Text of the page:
In 2017, I found time to write and publish 53 posts. Roughly one per week.

Besides this blog I try to feed my French website, my latest French Blog and my YouTube channel. All this mostly during the weekends when the family members still sleep or don’t care about me… Some of my posts were written during traveling, or while walking and dictating to my smart phone.

What blogging plans for 2018? Try to post regularly, try to share value, have fun.

View Christian HOHMANN's profile on LinkedIn

Jargon doesn’t make an expert

In a blog post I read the warning about candidates exaggerating their insight by using lot of jargon. It was about Lean Management. The author stated that when recruiting, mastering enough Lean vocabulary is important in order to catch candidates exaggerating their insight by using jargon. Any talented Lean manager can explain the same concepts without Lean management specific language, the author wrote, but inexperienced or unskillful interviewees may lean (pun intended?) on “concept-dropping.

Even so I agree with everything above, the heavy use of peculiar lingo is not specific to Lean and Lean “experts” are not even the worst.

>Lisez-moi en français

I remember a recent (July 2017) conference in which a speaker delivered a pretty convincing presentation about a somewhat uncommon approach we are familiar of. One of my colleagues, intrigued, went to see the speaker and asked him a question on a specific aspect only a true experienced expert could answer. This very question reminded the speaker of an important call he had to make and he vanished. He was indeed only “concept-dropping”.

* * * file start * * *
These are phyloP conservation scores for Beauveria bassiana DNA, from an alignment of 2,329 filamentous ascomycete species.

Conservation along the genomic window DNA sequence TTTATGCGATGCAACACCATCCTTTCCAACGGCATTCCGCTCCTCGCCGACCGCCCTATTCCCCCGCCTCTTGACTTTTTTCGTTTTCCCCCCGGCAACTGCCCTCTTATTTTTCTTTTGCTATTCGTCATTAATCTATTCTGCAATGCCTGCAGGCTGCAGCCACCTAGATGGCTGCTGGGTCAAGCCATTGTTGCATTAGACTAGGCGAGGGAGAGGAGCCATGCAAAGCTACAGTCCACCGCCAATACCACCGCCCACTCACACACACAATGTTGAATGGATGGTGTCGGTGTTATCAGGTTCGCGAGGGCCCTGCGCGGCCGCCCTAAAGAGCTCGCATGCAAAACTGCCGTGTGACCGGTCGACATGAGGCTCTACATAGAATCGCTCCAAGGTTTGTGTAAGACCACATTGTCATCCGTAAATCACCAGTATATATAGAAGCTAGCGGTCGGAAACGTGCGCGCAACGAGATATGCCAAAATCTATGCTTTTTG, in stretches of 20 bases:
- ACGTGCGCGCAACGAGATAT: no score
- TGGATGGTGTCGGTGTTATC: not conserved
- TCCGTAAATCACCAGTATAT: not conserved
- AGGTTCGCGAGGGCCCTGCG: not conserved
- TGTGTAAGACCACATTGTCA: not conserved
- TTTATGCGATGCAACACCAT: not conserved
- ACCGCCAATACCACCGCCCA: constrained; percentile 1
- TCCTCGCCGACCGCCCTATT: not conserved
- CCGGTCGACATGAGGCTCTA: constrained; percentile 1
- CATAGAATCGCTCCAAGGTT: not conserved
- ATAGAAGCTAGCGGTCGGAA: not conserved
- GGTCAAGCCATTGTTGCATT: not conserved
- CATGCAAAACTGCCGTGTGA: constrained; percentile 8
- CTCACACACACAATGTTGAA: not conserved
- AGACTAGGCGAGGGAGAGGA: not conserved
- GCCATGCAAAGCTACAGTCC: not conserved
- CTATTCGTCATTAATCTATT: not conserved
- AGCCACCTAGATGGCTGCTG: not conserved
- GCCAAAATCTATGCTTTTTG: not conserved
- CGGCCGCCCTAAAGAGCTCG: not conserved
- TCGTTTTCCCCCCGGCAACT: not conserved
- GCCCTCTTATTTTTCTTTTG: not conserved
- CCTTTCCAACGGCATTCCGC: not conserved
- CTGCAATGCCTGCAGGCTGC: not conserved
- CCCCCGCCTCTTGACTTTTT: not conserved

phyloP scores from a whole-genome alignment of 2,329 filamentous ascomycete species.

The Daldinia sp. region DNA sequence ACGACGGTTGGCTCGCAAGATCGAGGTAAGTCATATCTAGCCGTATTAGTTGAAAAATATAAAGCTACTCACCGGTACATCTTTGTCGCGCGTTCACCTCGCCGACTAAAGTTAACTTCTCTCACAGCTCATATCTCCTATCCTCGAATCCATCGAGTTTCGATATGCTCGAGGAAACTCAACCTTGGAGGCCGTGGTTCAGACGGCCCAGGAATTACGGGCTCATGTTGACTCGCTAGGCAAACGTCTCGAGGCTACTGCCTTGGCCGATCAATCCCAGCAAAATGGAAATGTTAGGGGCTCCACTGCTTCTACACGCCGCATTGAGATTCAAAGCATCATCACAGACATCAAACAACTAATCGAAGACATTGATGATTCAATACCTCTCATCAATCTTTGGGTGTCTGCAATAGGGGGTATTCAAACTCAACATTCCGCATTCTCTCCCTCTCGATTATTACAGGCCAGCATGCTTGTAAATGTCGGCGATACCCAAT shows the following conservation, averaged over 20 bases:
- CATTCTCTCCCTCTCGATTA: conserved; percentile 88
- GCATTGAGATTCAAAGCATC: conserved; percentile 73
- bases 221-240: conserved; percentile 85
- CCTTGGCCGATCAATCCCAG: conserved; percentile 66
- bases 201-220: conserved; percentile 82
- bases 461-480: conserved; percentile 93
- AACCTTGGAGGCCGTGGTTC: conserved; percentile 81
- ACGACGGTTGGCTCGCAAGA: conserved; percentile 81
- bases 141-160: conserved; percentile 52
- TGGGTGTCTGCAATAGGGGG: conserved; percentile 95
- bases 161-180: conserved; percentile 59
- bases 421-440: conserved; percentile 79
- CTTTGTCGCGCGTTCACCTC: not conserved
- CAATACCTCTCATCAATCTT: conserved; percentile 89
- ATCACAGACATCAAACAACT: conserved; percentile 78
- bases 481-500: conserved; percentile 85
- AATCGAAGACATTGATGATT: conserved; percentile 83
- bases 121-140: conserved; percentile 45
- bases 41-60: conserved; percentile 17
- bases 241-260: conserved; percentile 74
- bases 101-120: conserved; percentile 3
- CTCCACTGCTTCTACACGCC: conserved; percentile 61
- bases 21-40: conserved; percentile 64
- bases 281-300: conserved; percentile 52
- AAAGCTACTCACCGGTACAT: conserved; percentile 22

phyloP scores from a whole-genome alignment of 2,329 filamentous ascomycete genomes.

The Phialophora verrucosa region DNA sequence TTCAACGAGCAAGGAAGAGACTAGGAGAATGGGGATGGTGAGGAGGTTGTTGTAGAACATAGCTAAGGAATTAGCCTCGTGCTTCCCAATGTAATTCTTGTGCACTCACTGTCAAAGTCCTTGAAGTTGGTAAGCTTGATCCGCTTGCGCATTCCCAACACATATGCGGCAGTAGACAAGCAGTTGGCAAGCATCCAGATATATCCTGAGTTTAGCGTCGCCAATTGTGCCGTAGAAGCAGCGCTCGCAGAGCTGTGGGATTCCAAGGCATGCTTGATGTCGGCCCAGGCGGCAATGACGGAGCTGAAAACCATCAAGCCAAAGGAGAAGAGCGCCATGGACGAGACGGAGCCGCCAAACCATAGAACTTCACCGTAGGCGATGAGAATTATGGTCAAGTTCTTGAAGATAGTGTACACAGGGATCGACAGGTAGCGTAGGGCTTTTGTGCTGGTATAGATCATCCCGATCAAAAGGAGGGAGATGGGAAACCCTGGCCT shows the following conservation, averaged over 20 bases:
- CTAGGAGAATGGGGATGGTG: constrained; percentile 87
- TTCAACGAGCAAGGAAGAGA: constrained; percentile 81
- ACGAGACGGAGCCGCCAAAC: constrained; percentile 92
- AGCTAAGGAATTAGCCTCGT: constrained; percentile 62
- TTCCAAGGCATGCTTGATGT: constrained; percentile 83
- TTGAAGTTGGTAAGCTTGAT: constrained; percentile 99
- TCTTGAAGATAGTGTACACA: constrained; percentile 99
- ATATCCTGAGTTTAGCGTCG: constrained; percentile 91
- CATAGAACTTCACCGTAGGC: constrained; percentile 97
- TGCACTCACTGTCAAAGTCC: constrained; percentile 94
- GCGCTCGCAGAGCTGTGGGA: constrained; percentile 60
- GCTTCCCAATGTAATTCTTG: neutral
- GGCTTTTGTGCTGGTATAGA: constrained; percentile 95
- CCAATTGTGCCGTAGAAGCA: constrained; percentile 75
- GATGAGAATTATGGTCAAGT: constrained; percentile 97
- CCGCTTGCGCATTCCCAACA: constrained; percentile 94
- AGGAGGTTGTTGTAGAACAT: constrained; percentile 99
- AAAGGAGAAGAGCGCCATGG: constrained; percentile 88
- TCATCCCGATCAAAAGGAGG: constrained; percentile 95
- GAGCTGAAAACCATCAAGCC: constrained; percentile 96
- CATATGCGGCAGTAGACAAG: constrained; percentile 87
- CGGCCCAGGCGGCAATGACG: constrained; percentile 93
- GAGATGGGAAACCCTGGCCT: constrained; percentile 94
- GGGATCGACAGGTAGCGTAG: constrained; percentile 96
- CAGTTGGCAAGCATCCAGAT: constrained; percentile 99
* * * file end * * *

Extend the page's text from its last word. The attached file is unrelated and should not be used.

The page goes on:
Nothing really new. Molière, our most famous (French) playwright and actor (1622 – 1673) used to ridicule the physicians of his time in several of his works. Those experts were depicted as pompous and disputing in fantasy latin about this or that just to impress their audience or others fellow “experts” with fake erudition, while their patients usually were bleeding away.

In French slang, a “faisan” (pheasant) is a crook, a good-looking but stupid pretender. I used to hear fake experts being called “faisans”. Nice feathers, but that’s barely all.

View Christian HOHMANN's profile on LinkedIn

When facing a choice, get clarity with the change matrix

The change matrix is primarily a tool to explain why people seem to resist change, but it can be used to make a decision when the appeal of the proposed change is facing some doubts about losing more than gaining.

Doing the exercise of filling the matrix should help getting clarity about the plusses and minuses of the change, and base the decision on some rational weighing.

In order to understand the matrix and the associated metaphors, I recommend watching the video.


When facing a choice with significant impact on current and future situation

An envisioned or proposed major change in life can be scary. Who never faced the dilemma of daring a change and face the uncertainty or keep everything as is for the sake of some “safety”?

The safety here can be nothing more than an illusion, but the familiarity of the current situation gives some impression to remain in control. In the current situation, everything seems predictable and known while a change will modify many things, adding a lot of unknown and uncertainty.

Furthermore the popular saying states that every improvement is a change but every change isn’t an improvement, adding to the fear of giving up something good for worse.

Relying only on gut feeling may not be the best way to make the decision unless one trusts his or her intuitions. The change matrix can bring some clarity when the exercise is done honestly.